House Deputy Speaker Rufus Rodriguez on Tuesday, April 13, said he supports the Department of Agriculture’s (DA) proposal to lower the tariffs for imported pork products, despite opposition by hog raisers in his constituency.
During a virtual hearing in the House of Representatives in the DA’s program in Mindanao, Rodriguez, who represents the second district of Cagayan de Oro City, said that consumers should be prioritized amid the shortage of pork supply and spike in prices.
“Let me just inform the Secretary that I’m also supporting, inspite [of] the complaints of hog raisers of Region 10 who approached me, I support the lowering of the tariff because that is what it is needed now,” Rodriguez said, addressing DA Secretary William Dar who was also present in the hearing.
“We were talking about the consumers, so I told the hog raisers of Region 10 that when there is already an adequate supply, then we [will be] able to go back to the tariff that we have,” he added.
He further said: “We have to give government, Secretary Dar, that opportunity to help our consumers.”
Rodriguez allayed the concern of local hog producers and other stakeholders on the arrival of pork imports.
“The landed costs of these imported pork will still be higher than the local pork because of the expenses, of the high price abroad, because also of the ASF (African swine fever),” he added.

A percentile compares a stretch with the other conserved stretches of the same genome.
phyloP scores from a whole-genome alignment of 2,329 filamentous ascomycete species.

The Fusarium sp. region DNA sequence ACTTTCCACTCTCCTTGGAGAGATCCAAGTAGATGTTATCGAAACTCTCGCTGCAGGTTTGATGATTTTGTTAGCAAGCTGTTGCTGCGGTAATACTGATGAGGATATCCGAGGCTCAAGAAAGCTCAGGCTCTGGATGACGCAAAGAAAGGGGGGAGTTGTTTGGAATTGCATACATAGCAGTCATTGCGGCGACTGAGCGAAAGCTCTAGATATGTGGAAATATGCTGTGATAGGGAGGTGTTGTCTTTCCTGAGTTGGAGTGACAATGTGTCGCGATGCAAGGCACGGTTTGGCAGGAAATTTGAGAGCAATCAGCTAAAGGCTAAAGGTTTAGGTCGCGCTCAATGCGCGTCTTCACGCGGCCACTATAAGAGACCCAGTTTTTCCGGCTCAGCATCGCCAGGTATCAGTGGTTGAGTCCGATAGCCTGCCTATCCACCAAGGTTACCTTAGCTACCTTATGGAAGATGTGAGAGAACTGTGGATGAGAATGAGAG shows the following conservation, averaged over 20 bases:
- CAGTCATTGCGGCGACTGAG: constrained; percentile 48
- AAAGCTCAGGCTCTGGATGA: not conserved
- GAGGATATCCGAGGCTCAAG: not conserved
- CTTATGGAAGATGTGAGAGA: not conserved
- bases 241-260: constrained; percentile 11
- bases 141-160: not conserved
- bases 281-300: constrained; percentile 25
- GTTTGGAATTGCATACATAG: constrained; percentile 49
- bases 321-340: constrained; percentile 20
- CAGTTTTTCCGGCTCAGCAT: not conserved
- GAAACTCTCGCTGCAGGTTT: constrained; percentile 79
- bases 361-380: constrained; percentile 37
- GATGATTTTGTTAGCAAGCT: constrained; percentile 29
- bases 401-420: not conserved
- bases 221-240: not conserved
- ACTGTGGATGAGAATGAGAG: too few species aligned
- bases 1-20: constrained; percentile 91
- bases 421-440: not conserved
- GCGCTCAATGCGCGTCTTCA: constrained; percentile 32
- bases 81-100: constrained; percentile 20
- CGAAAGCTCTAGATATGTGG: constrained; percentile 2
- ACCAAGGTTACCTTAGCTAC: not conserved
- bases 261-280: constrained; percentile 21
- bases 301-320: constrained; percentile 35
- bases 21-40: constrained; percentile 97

Dar thanked the House deputy speaker for his backing.
As recommended by the DA to address the shortage in pork supply and spike in prices, President Duterte signed last April 7 the Executive Order (EO) No. 128, which reduces tariffs for in-quota pork imports from 30 percent to 5 percent and out-quota imports from 40 percent to 15 percent for the first three months of its effectivity.
On the fourth to 12th month, the tariff will be raised to 10 percent and 20 percent, respectively.
Duterte also supported the agency’s proposal to increase the minimum access volume (MAV) for imported pork by 350,000 metric tons (MT), from the current limit of 54,210 MT to 404,210 MT.
Several lawmakers opposed the move, warning that this could lead to an oversupply of pork in the country to the detriment of the local hog industry.